AP: What thought have you given to the issue of business development, assuming you want a long career in Biglaw?

I definitely plan to make a long career in Biglaw. I have thought a little bit about business development, but my thoughts have been limited to wondering how that actually happens. Given my family’s background and social circle, I have no idea how I’ll begin trying to find clients in 8-10 years (I’m guessing that’s the timeline, but I really don’t know). There are a couple counsels here that are about to put themselves up for partner; I asked each of them what they are doing to get a book of business, but they seem only slightly less clueless than I am. One of them has been going to lunch with friends and more distant contacts, the other doesn’t seem to be doing anything.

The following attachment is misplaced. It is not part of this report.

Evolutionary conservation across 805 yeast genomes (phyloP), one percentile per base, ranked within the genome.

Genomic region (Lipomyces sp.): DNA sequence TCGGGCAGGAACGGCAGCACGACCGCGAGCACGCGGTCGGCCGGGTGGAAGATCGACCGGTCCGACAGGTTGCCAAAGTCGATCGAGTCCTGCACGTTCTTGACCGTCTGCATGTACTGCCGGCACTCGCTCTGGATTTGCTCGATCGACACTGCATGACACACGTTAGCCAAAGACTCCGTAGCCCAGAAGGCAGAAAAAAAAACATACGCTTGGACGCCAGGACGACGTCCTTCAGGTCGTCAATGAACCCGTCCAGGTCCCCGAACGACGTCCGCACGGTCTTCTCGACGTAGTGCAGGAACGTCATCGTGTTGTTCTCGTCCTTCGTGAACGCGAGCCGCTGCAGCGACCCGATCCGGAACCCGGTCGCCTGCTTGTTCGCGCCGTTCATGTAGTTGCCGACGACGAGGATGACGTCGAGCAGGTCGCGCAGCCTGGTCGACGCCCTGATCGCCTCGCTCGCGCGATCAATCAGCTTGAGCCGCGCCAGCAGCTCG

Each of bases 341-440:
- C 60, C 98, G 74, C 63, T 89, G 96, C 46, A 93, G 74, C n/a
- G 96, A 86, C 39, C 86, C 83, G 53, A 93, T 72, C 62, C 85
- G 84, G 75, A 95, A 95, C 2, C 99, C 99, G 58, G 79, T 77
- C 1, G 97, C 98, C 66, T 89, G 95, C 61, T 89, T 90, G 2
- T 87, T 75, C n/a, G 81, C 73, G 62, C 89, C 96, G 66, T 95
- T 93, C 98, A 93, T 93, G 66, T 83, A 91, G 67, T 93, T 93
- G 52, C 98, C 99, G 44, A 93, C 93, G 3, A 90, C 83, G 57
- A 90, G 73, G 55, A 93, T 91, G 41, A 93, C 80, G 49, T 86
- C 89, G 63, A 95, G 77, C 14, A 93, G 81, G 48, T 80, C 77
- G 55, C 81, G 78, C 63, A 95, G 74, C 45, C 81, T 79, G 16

(AP: Why law schools don’t engage alumni to talk to current students about business development is beyond me. Nor do I know why many firms don’t try and demystify the process for their summers and associates (and service partners.) Our SA interviewee is making two rookie mistakes here, but they are forgivable considering the circumstances. First, there is no need to wait 8-10 years to think about generating business (unless you get explicit instructions to the contrary from your firm — in which case you should still get comfortable with referring potential work to others). You should be thinking about why clients should choose you as their lawyer from day one of your legal career, and think about how you can make the decision an easy one for them to make. Second, our SA interviewee asked the wrong people about business development. You learn from people who have done it, not people who are trying to figure it out. It is an indictment of this SA’s firm that lawyers who have bled for the firm (or Biglaw) for about a decade are left rudderless when it comes to developing the tools that will allow them to move their careers forward. That will change going forward, I expect, as more lawyers will get some sales instruction in the “new normal.”)